In the past few years, a set of new terms has become common parlance in post-publication discourse in psychology and other social sciences: sloppy science, questionable research practices, researcher degrees of freedom, fishing expeditions, and data that are too-good-to-be-true. An excellent new paper by Andrew Gelman and Eric Loken takes a critical look at this development. The authors point out that they regret having used the term fishing expedition in a previous article that contained critical analyses of published work.
The problem with such terminology, they assert, is that it implies conscious actions on the part of the researchers even though—as they are careful to point out--the people who have coined, or are using, those terms (this includes me) may not think in terms of conscious agency. The main point Gelman and Loken make in the article is that there are various ways in which researchers can unconsciously inflate effects. I will write more about this in a later post. I want to focus on the nomenclature issue here. Gelman and Loken are right that despite the post-publication reviewers’ best intentions, the terms they use do evoke conscious agency.
We need to distinguish between post-publication review and ethics investigations in this regard, as these activities have different goals. Scientific integrity committees are charged with investigating the potential wrongdoings of scientists; they need to reverse-engineer behavior from the information at their disposal (published data, raw data, interviews with the researcher, their collaborators, and so on). Post-publication review is not about research practices. It is about published results and the conclusions that can or cannot be drawn from them.
If we accept this division of labor, then we need to agree with Gelman and Loken that the current nomenclature is not well suited for post-publication review. Actions cannot be unambiguously reverse-engineered from the published data. Let me give a linguistic example to illustrate. Take the sentence Visiting relatives can be frustrating. Without further context, it is impossible to know which process has given rise to this utterance. The sentence is a standing ambiguity and any Chomskyan linguist will tell you that it has one surface structure (the actual sentence) and two deep structures (meanings). The sentence can mean that it is frustrating to visit relatives or that it is frustrating when they are visiting you. There is no way to tell which deep structure has given rise to this surface structure.
It is the same with published data. Are the results the outcome of a stroke of luck, optional stopping, selective removal of data, selective reporting, an honest error, or outright fraud? This is often difficult to tell and probably not something that ought to be discussed in post-publication discourse anyway.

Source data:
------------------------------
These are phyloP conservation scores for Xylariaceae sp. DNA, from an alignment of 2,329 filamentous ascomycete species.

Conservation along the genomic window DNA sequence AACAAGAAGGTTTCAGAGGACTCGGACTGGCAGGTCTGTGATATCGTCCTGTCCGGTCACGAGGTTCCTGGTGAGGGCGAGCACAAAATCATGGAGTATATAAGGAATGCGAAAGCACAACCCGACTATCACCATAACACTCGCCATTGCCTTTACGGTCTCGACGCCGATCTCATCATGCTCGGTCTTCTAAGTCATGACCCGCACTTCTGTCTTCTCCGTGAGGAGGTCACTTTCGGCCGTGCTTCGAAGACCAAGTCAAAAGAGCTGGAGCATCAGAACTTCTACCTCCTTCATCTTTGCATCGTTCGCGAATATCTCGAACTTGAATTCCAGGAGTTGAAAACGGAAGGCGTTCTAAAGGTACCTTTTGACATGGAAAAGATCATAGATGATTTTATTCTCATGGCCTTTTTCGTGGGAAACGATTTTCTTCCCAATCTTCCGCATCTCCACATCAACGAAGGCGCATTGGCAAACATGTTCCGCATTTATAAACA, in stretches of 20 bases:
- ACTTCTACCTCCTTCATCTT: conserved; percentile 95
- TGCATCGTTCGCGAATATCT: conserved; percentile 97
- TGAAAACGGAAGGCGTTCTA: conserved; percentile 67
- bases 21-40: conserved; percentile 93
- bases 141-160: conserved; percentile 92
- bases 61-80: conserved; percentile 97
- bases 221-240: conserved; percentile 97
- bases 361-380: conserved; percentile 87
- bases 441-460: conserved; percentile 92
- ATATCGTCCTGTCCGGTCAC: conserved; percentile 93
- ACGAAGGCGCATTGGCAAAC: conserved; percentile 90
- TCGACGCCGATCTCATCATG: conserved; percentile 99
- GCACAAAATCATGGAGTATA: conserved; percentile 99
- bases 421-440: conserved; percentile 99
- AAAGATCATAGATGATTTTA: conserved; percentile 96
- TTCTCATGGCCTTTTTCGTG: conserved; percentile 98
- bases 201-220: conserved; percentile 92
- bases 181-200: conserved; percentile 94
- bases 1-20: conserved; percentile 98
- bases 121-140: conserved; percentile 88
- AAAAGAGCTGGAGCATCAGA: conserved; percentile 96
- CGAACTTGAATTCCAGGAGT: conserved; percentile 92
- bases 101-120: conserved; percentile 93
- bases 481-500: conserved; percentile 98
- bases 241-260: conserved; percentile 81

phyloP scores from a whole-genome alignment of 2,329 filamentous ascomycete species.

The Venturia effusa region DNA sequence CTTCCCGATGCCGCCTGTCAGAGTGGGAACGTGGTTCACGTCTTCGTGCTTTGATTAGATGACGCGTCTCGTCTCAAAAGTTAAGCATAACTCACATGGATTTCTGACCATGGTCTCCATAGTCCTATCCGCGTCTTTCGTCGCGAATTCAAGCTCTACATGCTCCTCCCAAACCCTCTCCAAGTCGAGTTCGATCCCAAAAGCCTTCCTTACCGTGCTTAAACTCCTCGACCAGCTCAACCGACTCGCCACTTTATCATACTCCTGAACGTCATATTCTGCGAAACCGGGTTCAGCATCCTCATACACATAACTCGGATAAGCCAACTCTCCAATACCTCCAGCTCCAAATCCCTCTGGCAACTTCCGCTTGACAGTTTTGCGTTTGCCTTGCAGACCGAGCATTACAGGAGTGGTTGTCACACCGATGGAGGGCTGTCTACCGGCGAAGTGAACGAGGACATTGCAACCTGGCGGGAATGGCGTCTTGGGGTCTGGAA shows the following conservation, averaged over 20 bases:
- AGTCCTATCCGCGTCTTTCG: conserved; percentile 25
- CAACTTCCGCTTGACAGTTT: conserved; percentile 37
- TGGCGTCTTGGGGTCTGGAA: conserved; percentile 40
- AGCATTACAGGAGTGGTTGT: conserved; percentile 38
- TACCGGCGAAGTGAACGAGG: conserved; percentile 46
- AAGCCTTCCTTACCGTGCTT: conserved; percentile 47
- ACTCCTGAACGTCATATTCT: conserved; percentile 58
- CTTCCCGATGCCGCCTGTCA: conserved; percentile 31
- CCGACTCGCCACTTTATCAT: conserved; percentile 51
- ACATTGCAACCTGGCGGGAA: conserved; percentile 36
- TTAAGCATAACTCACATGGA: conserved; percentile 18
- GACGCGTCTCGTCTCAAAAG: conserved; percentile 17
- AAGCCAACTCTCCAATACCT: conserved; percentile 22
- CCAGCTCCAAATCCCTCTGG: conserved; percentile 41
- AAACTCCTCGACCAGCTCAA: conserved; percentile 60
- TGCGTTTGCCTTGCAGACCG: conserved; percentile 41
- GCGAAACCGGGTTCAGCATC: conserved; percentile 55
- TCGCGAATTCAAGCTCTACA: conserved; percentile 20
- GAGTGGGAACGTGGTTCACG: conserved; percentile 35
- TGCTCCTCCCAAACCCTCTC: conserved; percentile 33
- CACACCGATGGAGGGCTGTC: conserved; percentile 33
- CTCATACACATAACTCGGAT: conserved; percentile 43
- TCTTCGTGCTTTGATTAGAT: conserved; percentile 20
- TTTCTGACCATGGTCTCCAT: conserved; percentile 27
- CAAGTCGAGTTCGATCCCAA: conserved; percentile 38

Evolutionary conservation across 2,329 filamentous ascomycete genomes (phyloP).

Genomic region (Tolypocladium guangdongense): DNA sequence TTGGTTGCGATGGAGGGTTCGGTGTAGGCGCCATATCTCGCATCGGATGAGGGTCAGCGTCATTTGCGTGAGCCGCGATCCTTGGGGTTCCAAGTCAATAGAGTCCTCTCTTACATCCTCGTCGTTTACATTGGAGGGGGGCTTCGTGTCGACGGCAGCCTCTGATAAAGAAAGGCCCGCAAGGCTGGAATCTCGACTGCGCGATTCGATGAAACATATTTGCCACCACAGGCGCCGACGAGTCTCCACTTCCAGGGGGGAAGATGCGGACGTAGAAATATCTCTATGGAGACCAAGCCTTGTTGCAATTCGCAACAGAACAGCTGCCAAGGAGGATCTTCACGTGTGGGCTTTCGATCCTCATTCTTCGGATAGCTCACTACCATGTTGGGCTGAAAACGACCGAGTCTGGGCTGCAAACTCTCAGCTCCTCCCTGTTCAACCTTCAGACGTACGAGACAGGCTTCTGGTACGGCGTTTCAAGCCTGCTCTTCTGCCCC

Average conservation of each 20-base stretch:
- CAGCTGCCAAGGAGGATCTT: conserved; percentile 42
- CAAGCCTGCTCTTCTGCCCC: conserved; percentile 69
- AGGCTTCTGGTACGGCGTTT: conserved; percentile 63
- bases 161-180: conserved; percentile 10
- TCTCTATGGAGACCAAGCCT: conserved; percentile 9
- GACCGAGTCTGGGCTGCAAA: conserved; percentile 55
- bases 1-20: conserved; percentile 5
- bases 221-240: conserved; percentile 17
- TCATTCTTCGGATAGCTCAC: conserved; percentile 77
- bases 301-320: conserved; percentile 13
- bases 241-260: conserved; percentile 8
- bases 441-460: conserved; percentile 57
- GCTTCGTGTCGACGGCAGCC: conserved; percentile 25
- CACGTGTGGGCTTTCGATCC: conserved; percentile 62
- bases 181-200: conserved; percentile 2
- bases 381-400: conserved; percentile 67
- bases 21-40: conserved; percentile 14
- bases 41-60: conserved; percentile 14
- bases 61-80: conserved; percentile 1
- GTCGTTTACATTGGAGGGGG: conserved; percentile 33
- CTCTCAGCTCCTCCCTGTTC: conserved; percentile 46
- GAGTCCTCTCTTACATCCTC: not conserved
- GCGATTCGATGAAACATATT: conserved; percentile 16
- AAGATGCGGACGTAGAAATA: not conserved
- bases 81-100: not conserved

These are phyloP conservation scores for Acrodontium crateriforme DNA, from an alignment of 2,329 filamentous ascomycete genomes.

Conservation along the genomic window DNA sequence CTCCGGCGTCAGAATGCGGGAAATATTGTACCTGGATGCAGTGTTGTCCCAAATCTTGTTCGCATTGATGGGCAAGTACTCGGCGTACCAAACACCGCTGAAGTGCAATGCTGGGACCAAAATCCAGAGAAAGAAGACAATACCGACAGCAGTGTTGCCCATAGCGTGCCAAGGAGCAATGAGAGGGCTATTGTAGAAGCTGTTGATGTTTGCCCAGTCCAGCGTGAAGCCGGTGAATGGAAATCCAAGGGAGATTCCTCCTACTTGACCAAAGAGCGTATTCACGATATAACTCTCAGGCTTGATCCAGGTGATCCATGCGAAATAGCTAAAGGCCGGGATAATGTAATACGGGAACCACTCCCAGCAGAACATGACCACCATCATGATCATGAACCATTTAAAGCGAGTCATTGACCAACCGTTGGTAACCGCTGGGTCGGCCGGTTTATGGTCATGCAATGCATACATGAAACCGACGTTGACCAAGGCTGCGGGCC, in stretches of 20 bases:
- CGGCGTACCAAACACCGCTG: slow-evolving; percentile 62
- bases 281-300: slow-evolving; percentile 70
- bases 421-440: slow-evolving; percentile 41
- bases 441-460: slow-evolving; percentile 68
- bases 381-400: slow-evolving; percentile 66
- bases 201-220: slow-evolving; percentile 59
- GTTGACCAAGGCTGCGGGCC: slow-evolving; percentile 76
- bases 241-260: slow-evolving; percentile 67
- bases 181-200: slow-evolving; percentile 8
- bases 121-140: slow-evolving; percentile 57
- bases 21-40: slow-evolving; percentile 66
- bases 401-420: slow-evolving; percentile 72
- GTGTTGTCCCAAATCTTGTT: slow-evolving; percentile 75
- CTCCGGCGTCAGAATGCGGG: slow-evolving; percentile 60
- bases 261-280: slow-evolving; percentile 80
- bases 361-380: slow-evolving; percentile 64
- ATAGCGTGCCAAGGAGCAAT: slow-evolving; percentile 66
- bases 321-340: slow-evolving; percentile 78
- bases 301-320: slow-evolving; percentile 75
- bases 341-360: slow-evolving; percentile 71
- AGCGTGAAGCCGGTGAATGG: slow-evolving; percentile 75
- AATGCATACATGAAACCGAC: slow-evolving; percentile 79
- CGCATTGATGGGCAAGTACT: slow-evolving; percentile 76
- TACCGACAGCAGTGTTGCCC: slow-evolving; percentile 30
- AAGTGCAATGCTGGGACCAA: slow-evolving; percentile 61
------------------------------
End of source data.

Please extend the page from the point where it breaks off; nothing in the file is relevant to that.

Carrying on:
So the problem is that the current nomenclature generally brings to mind agency. Take sloppy science. It implies that the researcher has failed to exert an appropriate amount of care and attention; science itself cannot be sloppy. As Gelman and Loken point out, p-hacking is not necessarily intended to mean that someone deliberately bent the rules (and, in fact, their article is about how researchers unwittingly inflate the effects they report; more about this interesting idea in a later post). However, the verb implies actions on the part of the researcher; it is not a description of the results of a study. The same is true, of course, of fishing expedition. It is the researchers who are going on a fishing expedition; it is not the data who have cast their lines. Questionable research practices is obviously a statement about the researcher, as is researcher degrees of freedom.
But how about too-good-to-be-true? Clearly this qualifies as a statement about the data and not about the researcher. Uri Simonsohn used it to describe the data of Dirk Smeesters and the Scientific Integrity Committee I chaired adopted this characterization as well. Still, it has a distinctly negative connotation. Frankly, the first thing I think of when I hear too-good-to-be-true is Donald Trumps hair. And let’s face it: no researcher on this planet wants to be associated—however remotely—with Donald Trump’s hair.
What we need for post-publication review is a term that does not imply agency or refer to the researcher—we cannot reverse engineer behavior from the published data—and that does not have a negative connotation. A candidate is implausible pattern of results (IPR). Granted, researchers will not be overjoyed when someone calls their results implausible but the term does not imply any wrongdoing on their part and yet does express a concern about the data.
But who am I to propose a new nomenclature? If readers of this blog have better suggestions, I’d love to hear them.